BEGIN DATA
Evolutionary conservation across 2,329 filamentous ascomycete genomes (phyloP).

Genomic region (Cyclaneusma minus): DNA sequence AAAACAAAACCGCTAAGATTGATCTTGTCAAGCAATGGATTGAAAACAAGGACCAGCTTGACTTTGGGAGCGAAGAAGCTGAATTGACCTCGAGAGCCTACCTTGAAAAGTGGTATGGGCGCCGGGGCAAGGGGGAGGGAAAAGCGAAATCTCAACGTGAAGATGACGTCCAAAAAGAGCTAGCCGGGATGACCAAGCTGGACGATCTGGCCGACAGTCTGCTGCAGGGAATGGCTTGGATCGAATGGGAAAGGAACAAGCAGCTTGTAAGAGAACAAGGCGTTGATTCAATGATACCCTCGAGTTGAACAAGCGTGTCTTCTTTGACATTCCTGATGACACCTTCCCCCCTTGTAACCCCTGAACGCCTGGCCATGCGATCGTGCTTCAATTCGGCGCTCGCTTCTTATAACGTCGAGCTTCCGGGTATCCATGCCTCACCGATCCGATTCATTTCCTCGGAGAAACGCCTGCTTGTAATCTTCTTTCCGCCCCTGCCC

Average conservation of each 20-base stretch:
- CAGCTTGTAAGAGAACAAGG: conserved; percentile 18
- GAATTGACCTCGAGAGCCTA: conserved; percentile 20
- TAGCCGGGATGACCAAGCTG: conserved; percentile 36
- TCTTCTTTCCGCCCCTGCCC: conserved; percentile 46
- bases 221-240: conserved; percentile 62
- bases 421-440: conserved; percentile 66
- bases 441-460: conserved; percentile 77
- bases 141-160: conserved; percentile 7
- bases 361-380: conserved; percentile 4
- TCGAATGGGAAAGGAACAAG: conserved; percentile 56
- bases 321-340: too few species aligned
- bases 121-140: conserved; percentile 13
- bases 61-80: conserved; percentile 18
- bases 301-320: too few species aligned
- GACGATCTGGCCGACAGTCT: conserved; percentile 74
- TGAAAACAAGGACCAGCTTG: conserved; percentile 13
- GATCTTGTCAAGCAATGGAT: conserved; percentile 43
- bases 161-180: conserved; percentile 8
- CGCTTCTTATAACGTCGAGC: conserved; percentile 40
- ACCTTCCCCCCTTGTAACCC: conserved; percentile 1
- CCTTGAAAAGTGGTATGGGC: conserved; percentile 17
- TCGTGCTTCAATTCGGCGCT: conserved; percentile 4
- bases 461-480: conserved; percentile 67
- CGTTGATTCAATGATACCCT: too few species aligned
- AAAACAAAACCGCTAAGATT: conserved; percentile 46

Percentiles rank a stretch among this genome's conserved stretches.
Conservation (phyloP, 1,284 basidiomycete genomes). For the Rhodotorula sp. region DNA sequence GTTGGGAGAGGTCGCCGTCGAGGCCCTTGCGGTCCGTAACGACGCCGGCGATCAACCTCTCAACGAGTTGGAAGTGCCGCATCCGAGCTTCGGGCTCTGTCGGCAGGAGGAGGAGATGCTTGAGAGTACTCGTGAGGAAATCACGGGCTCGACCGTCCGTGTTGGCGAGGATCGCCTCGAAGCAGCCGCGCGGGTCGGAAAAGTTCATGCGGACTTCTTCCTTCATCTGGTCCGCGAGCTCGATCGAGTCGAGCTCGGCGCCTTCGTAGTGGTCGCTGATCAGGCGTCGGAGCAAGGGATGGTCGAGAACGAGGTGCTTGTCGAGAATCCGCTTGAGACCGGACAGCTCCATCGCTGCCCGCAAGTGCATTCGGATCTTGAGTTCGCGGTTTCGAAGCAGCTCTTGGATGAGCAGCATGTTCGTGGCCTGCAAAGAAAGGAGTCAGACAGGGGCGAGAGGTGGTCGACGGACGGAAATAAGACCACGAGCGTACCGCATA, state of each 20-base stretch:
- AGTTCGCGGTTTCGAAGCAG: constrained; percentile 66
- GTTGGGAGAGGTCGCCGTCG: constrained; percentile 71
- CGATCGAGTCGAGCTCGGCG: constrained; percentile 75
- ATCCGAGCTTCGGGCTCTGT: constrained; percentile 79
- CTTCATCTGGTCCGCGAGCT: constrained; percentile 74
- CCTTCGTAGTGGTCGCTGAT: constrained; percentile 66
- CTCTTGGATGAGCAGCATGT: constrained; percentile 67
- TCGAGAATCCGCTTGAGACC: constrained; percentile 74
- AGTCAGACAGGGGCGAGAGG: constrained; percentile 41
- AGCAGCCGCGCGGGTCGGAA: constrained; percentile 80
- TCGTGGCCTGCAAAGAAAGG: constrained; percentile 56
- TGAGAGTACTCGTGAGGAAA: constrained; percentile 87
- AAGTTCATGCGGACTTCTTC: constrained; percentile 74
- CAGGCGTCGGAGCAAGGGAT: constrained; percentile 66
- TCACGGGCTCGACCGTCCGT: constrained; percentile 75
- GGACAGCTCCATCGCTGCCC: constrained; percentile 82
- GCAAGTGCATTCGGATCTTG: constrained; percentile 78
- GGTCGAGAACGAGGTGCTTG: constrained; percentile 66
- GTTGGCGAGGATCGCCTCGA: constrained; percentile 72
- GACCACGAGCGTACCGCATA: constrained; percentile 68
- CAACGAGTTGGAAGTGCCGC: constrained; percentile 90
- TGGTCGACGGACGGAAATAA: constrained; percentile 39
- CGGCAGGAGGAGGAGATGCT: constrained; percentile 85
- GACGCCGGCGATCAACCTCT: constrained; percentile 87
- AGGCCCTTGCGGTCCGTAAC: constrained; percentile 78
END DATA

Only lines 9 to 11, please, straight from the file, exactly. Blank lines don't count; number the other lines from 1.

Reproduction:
- bases 421-440: conserved; percentile 66
- bases 441-460: conserved; percentile 77
- bases 141-160: conserved; percentile 7